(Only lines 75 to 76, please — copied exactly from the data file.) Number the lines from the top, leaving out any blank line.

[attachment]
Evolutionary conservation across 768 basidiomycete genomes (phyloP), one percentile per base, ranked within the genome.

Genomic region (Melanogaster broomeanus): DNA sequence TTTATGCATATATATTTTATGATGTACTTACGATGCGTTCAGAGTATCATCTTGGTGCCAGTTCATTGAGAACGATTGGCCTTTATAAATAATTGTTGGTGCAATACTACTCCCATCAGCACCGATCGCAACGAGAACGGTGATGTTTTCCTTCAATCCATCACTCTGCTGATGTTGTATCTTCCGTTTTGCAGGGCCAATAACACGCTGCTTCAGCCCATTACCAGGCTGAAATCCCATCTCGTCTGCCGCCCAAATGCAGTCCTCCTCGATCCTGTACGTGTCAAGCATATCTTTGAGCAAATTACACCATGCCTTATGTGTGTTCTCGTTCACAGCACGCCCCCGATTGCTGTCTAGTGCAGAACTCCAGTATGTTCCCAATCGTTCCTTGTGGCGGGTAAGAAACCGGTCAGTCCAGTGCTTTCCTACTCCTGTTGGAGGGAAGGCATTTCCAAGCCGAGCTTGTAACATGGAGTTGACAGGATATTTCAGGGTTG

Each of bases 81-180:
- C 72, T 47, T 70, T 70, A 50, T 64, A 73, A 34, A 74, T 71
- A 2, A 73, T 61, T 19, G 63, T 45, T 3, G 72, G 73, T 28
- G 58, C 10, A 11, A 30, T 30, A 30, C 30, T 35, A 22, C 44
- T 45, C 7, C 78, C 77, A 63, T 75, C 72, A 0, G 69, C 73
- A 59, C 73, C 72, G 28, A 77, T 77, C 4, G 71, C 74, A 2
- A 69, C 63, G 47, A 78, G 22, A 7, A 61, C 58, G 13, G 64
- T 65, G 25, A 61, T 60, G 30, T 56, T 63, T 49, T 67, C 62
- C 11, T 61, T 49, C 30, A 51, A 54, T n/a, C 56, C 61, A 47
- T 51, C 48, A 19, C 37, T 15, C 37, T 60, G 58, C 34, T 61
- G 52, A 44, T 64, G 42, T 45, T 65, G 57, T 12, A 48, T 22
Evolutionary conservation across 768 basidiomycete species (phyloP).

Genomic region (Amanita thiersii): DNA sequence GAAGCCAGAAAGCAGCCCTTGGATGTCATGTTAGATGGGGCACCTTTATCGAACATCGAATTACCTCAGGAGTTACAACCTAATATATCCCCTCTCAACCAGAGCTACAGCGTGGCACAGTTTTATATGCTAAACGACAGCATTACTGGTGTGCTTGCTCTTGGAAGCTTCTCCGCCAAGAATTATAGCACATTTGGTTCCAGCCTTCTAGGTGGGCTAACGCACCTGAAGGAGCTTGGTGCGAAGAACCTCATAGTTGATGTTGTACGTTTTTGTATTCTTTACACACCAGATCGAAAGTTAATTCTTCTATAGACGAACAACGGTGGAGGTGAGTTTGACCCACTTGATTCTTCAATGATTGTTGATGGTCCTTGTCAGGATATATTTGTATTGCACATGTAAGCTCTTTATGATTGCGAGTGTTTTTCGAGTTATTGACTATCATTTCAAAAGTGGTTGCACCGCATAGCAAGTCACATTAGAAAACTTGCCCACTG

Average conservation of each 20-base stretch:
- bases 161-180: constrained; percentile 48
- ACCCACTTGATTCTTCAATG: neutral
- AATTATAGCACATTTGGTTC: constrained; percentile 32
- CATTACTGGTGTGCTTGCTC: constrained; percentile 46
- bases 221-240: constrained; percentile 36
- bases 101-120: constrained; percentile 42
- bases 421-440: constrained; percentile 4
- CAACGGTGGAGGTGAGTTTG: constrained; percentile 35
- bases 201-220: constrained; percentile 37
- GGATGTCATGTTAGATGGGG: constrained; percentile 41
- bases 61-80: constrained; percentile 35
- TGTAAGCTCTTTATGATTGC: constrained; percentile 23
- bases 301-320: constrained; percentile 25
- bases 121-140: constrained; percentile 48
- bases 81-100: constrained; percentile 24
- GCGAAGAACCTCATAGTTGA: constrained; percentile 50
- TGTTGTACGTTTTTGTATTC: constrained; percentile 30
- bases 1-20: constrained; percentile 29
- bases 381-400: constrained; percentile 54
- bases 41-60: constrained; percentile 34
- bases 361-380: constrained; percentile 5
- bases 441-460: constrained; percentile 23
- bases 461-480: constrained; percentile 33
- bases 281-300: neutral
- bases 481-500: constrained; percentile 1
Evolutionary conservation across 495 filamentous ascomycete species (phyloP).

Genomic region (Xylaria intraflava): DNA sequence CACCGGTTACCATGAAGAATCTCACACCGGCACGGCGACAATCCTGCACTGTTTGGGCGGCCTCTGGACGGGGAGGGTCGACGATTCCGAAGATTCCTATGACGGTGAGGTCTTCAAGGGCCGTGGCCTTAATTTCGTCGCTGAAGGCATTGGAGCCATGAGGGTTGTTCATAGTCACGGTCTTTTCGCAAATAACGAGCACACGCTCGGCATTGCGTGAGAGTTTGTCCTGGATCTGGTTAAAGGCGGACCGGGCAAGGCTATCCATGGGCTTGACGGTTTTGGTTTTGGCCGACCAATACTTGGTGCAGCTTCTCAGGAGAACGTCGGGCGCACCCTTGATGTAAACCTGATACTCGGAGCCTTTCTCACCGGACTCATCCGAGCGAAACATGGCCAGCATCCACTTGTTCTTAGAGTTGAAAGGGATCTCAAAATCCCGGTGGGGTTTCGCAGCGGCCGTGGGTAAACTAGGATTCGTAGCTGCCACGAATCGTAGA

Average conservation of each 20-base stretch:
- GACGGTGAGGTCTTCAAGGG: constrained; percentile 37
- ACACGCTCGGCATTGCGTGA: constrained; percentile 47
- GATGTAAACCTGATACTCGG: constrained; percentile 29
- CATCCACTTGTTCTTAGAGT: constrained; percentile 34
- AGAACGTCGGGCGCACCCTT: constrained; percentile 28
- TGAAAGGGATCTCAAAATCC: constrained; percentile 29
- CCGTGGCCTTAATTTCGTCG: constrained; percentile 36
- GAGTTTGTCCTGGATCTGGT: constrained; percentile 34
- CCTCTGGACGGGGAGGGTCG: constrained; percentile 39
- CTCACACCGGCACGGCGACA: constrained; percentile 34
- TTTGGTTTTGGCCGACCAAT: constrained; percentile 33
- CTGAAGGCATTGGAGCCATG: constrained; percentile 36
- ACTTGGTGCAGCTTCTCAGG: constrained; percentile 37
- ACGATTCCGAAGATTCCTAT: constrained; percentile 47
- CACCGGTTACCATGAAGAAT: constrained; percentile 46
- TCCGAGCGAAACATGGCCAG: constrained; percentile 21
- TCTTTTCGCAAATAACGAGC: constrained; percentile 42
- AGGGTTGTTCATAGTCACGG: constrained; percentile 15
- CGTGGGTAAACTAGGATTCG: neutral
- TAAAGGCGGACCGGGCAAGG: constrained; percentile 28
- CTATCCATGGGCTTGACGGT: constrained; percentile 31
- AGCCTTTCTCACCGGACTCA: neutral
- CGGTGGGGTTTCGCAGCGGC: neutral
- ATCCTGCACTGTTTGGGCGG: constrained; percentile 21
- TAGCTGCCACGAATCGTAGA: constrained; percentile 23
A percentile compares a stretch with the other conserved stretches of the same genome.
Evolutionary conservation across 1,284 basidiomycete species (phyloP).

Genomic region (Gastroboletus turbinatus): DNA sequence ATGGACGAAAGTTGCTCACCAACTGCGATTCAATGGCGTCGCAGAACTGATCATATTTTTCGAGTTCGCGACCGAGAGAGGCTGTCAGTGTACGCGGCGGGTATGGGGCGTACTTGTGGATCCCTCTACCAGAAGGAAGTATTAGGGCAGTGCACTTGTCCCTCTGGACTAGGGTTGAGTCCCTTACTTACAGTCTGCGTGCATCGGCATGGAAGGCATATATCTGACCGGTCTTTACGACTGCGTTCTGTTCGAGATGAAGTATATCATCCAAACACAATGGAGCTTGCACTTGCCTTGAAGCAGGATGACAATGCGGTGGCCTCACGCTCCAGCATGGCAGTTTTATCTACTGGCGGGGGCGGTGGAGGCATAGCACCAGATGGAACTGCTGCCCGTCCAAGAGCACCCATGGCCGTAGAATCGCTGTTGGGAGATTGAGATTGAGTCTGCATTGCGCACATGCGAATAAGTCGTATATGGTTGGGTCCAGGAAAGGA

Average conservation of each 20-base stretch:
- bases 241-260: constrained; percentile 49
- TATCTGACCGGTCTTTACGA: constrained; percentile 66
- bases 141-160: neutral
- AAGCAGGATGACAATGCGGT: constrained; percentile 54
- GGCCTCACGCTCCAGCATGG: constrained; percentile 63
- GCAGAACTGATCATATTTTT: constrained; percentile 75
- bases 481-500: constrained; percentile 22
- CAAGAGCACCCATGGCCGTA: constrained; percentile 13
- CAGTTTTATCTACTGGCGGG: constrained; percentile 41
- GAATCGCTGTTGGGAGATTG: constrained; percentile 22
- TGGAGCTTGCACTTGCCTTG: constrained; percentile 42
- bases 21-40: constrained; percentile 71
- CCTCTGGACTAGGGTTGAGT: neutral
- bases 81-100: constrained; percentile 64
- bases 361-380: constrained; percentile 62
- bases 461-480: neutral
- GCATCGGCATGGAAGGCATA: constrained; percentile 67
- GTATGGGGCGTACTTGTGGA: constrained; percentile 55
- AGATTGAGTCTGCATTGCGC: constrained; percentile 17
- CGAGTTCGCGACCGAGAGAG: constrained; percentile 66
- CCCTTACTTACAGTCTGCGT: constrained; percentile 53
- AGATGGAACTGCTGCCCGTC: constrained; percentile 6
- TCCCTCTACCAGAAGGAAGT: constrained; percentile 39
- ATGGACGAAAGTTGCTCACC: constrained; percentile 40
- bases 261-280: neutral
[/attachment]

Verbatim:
- TATCTGACCGGTCTTTACGA: constrained; percentile 66
- bases 141-160: neutral